• This is a political forum that is non-biased/non-partisan and treats every person's position on topics equally. This debate forum is not aligned to any political party. In today's politics, many ideas are split between and even within all the political parties. Often we find ourselves agreeing on one platform but some topics break our mold. We are here to discuss them in a civil political debate. If this is your first visit to our political forums, be sure to check out the RULES. Registering for debate politics is necessary before posting. Register today to participate - it's free!
  • Welcome to our archives. No new posts are allowed here.

A tragedy in Georgia in more than one way


Dec 17, 2004
Reaction score
First and most importantly, God bless the souls of the victims of the criminal who killed a Judge and two deputies in an Atlanta courthouse. Also, may God bless the family and friends of those affected, and help them find a way to deal with this tragedy in the best way possible.

As the facts slowly unfold, it is appalling that the same kind of mistakes that occur in many Government systems that deal with numerous people are possible in such a dangerous setting as a criminal courtroom. I have been an outspoken opponent of Big government bureacracies that operate within numerous rules and protocols, that attempt to balance various priorities for hundreds and thousands of people. They don't work very well because each human being is unique and every situation is different. The more distant the rules, the less effective they become on a practical basis.

I haven't seen the female deputy that was overpowered by this criminal. Perhaps her gender and size weren't an issue. Yet we need to admit the possibilities, and do a fair investigation. I agree with Affirmative Action in most cases, especially where the criteria is very subjective. THIS is one case where the standards should be objective. For instance, a deputy should be able to overpower a 6 foot 210 pound man.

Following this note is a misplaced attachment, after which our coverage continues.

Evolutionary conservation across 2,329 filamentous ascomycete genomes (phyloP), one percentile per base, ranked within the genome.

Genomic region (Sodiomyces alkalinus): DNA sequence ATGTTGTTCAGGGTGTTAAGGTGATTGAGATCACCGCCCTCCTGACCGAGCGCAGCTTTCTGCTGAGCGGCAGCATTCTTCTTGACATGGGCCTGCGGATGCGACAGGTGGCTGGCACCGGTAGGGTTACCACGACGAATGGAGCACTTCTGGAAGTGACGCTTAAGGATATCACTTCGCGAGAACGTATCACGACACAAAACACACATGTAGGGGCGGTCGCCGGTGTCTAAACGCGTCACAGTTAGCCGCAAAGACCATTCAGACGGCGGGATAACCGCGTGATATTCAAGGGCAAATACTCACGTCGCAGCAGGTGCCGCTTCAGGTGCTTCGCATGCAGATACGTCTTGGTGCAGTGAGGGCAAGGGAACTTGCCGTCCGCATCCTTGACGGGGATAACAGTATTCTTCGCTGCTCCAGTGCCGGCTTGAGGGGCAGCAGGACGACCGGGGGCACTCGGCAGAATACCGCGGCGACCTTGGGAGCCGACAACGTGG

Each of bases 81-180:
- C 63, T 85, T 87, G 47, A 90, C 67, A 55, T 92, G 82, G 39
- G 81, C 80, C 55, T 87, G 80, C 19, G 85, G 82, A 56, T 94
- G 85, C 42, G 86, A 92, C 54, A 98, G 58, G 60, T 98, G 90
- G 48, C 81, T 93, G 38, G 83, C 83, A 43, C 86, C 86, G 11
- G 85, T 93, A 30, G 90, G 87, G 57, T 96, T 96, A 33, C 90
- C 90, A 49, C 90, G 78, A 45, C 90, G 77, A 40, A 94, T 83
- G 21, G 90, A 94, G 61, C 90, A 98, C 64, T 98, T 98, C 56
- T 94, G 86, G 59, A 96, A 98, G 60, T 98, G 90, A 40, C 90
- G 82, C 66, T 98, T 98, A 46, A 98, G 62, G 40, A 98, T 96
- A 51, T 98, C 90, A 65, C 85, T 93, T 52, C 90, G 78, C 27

The next issue is the overcrowding and lack of manpower. Many of these counties underfund their police and security forces due to budget constraints. Often, politicians cater to people's wish for tax cuts or wasteful spending, and then find themselves in a bind and cut staffing where it won't make headlines. Often the redundant systems are the first to be reduced. Where a prisoner usually might have two or three officers guarding them, excess caseload may reduce that to 2 or even 1. We need to ensure these questions are investigated and not discarded because we don't want the ramifications.

Let's hope that those in a position to know didn't withhold criticism or take preemptive action because of fearing a gender (politically correct) dispute.

Again, I don't know what happened.

But, I think it is important that we open our minds BEFORE we begin the discussion. Often the nature of the inquires are so narrow, that we fail to prevent the real dangers in the future.

We must make sure that our desire not to offend women officers, or those who designed the current rules , doesn't supercede our commitment to public safety and doing what's right.

So far, I haven't heard the right questions in the media echo chamber...

Craig Farmer
making the word "liberal" safe again
Top Bottom